In the shocked aftermath of the appalling case of Baby P, the question that has been asked time and again is why the little boy was not removed from his family and taken into care. While one can go on arguing the specifics of this case, one thing should be made quite clear: children cared for by the state do so badly that others remain living with dangerous families. Such is the reluctance to move them into a system that offers so little.
Our process presumes that it is normally better for a child to stay with the family, even in a household which falls far below the ideal, and social workers who go to their managers with a recommendation to commence care proceedings know that they will have to put up a very strong case.
When you consider the outcomes of the 60,000 looked-after children in our care, this is hardly surprising. Almost threequarters of them will leave care with no formal qualifications. Only one per cent will go on to enter any kind of university education. One fifth of looked-after children are homeless two years after leaving care; 25 per cent of our prison population has been through the care system. Things have to be really bad at home before care looks like a better option.
Yet in other countries the picture is very different. In Germany looked-after children do extremely well, with 95 per cent of children in the German care system going on to vocational education. Crime committed by looked-after children in Germany runs at 5 per cent of the rate of crime committed by those in our care.
Money is important. In Germany most looked-after children live in small community homes, with fewer than 16 residents. By contrast, more than two-thirds of our looked-after children are placed in foster families which cost less than a quarter of a residential placement in Germany.
Money also hangs in the air at case management meetings, and sets up serious conflicts of interest. It is the local authority managers who decide whether to go for care proceedings. They are also the people who will have to find the money to pay for care.
When budgets are tight, the best interests of the child are not always aligned with the best interests of the local authority. In fact the two can often be contradictory. And in those crucial meetings the social worker, the main advocate for the child's welfare, is often the most junior person in the room.
Lord Laming's inquiry into baby P will need to look at how front-line social workers can stand up for the best interests of the child without putting their own jobs at risk. At the very least, a social worker needs to be able to call in an independent assessor to give a second opinion if they feel that the management meeting has produced a result which is dangerous for the child.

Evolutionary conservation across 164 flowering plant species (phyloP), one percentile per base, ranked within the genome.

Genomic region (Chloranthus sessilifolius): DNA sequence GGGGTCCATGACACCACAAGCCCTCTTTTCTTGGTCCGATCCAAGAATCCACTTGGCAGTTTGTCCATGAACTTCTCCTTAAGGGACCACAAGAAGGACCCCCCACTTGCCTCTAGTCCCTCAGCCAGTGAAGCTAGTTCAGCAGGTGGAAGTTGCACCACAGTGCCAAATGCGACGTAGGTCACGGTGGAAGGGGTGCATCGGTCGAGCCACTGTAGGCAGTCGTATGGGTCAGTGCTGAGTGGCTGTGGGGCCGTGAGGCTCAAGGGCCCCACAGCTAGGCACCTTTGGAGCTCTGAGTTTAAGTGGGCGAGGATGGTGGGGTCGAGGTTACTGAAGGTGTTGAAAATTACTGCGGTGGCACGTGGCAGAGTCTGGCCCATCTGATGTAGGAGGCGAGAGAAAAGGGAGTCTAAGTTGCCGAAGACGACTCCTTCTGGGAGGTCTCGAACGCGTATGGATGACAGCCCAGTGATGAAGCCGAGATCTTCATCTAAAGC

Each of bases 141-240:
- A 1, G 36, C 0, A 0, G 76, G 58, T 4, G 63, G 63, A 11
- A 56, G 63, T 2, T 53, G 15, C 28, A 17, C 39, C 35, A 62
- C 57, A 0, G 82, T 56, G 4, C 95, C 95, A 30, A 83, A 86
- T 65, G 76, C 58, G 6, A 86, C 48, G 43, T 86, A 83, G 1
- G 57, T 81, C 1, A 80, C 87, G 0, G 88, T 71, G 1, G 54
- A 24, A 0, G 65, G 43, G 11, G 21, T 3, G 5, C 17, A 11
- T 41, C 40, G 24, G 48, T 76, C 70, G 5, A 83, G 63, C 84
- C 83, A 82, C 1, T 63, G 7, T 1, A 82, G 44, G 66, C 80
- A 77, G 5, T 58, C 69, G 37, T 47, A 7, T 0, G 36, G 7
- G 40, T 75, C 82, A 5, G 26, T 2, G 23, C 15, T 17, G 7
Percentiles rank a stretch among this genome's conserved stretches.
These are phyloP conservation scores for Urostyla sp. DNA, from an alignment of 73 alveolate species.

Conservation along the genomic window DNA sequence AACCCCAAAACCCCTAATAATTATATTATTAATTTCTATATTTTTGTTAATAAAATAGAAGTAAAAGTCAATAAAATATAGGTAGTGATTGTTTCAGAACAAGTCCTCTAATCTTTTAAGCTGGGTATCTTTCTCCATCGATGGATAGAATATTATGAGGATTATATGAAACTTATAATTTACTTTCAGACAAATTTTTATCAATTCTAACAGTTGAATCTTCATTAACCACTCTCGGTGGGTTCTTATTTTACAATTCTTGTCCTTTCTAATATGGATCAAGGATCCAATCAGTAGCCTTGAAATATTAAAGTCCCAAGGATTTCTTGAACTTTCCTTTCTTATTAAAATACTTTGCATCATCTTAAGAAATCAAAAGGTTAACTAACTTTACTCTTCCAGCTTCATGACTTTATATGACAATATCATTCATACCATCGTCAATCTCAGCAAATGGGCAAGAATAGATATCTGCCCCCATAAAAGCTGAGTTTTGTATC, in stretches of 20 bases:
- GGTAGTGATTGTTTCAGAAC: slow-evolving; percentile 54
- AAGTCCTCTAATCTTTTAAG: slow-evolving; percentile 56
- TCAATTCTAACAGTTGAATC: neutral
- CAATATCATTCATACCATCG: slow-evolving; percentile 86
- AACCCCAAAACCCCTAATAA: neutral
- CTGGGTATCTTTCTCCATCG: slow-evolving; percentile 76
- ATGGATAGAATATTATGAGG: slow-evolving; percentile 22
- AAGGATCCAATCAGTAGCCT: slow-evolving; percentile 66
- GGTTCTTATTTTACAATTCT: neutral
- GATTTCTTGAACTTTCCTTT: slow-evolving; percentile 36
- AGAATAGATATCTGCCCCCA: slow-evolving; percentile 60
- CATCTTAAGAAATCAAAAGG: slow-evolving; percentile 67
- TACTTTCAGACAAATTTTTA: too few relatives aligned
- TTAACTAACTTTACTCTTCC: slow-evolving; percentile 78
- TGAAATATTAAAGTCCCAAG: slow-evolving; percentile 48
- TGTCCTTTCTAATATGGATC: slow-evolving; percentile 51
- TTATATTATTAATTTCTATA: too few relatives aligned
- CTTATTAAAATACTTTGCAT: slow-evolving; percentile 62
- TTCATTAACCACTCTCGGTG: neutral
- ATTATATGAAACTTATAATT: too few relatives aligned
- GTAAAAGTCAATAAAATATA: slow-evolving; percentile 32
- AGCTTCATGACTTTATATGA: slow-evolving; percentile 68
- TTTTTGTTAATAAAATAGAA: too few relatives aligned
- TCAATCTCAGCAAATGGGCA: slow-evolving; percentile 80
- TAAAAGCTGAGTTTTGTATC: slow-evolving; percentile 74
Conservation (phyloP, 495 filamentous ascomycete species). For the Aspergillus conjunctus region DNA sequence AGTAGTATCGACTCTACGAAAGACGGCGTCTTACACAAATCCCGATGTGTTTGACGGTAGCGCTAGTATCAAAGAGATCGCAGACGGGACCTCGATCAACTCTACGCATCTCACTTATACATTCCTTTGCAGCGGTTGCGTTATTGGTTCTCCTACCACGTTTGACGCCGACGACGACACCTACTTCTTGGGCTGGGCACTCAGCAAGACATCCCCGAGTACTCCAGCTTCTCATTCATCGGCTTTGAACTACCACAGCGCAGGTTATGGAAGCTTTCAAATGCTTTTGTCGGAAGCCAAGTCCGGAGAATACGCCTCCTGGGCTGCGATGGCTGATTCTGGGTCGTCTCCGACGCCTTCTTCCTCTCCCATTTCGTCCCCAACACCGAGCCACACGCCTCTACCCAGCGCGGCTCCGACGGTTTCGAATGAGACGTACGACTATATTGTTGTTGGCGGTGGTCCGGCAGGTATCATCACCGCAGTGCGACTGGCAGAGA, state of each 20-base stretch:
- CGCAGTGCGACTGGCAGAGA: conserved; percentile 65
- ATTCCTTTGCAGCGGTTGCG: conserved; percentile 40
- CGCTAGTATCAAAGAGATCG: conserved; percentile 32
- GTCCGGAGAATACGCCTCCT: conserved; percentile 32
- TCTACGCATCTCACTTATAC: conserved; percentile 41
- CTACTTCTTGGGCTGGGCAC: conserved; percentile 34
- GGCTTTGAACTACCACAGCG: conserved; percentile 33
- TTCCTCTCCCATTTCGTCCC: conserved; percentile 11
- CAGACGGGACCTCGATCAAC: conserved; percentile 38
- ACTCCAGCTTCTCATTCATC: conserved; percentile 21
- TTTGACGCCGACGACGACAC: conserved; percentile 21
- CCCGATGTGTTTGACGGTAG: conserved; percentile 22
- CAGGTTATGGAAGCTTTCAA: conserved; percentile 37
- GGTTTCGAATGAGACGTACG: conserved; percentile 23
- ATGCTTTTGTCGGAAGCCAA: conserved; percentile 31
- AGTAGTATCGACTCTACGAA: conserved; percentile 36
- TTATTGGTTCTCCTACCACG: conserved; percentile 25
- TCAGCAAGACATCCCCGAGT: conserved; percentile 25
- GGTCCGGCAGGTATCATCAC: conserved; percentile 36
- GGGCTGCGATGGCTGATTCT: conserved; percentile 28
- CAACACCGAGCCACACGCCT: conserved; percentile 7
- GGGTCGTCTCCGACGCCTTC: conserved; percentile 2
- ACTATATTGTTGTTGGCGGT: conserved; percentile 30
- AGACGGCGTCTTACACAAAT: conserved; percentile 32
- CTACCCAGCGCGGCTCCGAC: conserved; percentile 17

It's true that the courts are able to look objectively at the best interests of a child. And yet we now have significant new barriers which prevent children accessing the benefit of their deliberation.
From May this year, court fees payable by a local authority initiating care proceedings rose from £150 to more than £5,000 for a fully contested case. From October last year the funding available to lawyers representing children in court was severely reduced by the Legal Services Commission: a consequence of its new approach to flat rates for different types of cases, which replaces the old system of lawyers charging on an hourly basis.
Non-lawyers might sympathise with the need to avoid the danger of paying excessive fees to over-zealous counsel. But there is now increasing evidence that the reforms have gone badly wrong. Many publicly-funded firms are reducing their family practice or pulling out of representing children altogether.
The sums no longer add up for this kind of legal work. In April this year a senior family judge, Mr Justice Coleridge, said that the family justice system was "overstretched to the point of collapse and acutely and chronically under-funded at all points".
The best interests of children in danger are not served by meetings of budget-constrained managers who have to choose between the devil of the family and the deep blue sea of the care system, and who meet in the absence of any truly independent representation of the child concerned. The system needs to be looked at with one eye on what we can learn from other countries, and with an appetite for reforms at least as radical as those proposed by Lord Laming the last time he examined the area of child protection.
Rob Williams was Deputy Children's Commissioner for England from 2006 to 2008Reuse content